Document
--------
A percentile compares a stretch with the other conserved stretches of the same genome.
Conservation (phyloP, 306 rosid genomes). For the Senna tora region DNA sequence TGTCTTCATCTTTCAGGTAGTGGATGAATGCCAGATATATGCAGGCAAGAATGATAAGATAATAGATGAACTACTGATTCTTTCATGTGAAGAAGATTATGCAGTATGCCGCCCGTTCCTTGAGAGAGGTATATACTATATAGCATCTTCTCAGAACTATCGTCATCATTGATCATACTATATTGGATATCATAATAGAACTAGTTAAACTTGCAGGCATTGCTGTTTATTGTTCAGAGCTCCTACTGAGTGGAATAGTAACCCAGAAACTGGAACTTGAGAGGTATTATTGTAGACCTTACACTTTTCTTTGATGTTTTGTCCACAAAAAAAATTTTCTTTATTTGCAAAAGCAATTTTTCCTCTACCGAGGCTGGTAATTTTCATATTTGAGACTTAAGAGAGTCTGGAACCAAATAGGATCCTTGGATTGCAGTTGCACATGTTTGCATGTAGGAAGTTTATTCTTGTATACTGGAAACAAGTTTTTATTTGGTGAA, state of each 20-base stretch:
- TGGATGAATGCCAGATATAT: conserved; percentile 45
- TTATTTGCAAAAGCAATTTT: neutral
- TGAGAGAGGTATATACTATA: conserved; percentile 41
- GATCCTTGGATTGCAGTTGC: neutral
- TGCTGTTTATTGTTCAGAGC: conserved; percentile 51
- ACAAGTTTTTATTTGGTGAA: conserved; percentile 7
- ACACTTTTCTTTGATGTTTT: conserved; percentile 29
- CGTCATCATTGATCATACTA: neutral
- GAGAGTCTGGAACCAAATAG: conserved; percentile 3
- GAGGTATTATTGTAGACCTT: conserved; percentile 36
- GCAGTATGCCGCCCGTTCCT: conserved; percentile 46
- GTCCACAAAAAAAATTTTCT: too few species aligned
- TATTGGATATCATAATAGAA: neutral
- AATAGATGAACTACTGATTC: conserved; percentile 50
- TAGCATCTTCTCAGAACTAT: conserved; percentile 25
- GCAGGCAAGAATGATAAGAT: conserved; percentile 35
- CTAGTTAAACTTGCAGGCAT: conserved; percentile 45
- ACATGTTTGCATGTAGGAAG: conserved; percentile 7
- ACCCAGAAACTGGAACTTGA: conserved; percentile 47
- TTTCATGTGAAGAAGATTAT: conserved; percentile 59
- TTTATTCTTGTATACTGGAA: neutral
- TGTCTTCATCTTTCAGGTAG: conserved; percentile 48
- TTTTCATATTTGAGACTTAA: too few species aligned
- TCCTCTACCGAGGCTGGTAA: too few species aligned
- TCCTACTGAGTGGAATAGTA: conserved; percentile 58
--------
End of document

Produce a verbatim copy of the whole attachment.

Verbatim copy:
A percentile compares a stretch with the other conserved stretches of the same genome.
Conservation (phyloP, 306 rosid genomes). For the Senna tora region DNA sequence TGTCTTCATCTTTCAGGTAGTGGATGAATGCCAGATATATGCAGGCAAGAATGATAAGATAATAGATGAACTACTGATTCTTTCATGTGAAGAAGATTATGCAGTATGCCGCCCGTTCCTTGAGAGAGGTATATACTATATAGCATCTTCTCAGAACTATCGTCATCATTGATCATACTATATTGGATATCATAATAGAACTAGTTAAACTTGCAGGCATTGCTGTTTATTGTTCAGAGCTCCTACTGAGTGGAATAGTAACCCAGAAACTGGAACTTGAGAGGTATTATTGTAGACCTTACACTTTTCTTTGATGTTTTGTCCACAAAAAAAATTTTCTTTATTTGCAAAAGCAATTTTTCCTCTACCGAGGCTGGTAATTTTCATATTTGAGACTTAAGAGAGTCTGGAACCAAATAGGATCCTTGGATTGCAGTTGCACATGTTTGCATGTAGGAAGTTTATTCTTGTATACTGGAAACAAGTTTTTATTTGGTGAA, state of each 20-base stretch:
- TGGATGAATGCCAGATATAT: conserved; percentile 45
- TTATTTGCAAAAGCAATTTT: neutral
- TGAGAGAGGTATATACTATA: conserved; percentile 41
- GATCCTTGGATTGCAGTTGC: neutral
- TGCTGTTTATTGTTCAGAGC: conserved; percentile 51
- ACAAGTTTTTATTTGGTGAA: conserved; percentile 7
- ACACTTTTCTTTGATGTTTT: conserved; percentile 29
- CGTCATCATTGATCATACTA: neutral
- GAGAGTCTGGAACCAAATAG: conserved; percentile 3
- GAGGTATTATTGTAGACCTT: conserved; percentile 36
- GCAGTATGCCGCCCGTTCCT: conserved; percentile 46
- GTCCACAAAAAAAATTTTCT: too few species aligned
- TATTGGATATCATAATAGAA: neutral
- AATAGATGAACTACTGATTC: conserved; percentile 50
- TAGCATCTTCTCAGAACTAT: conserved; percentile 25
- GCAGGCAAGAATGATAAGAT: conserved; percentile 35
- CTAGTTAAACTTGCAGGCAT: conserved; percentile 45
- ACATGTTTGCATGTAGGAAG: conserved; percentile 7
- ACCCAGAAACTGGAACTTGA: conserved; percentile 47
- TTTCATGTGAAGAAGATTAT: conserved; percentile 59
- TTTATTCTTGTATACTGGAA: neutral
- TGTCTTCATCTTTCAGGTAG: conserved; percentile 48
- TTTTCATATTTGAGACTTAA: too few species aligned
- TCCTCTACCGAGGCTGGTAA: too few species aligned
- TCCTACTGAGTGGAATAGTA: conserved; percentile 58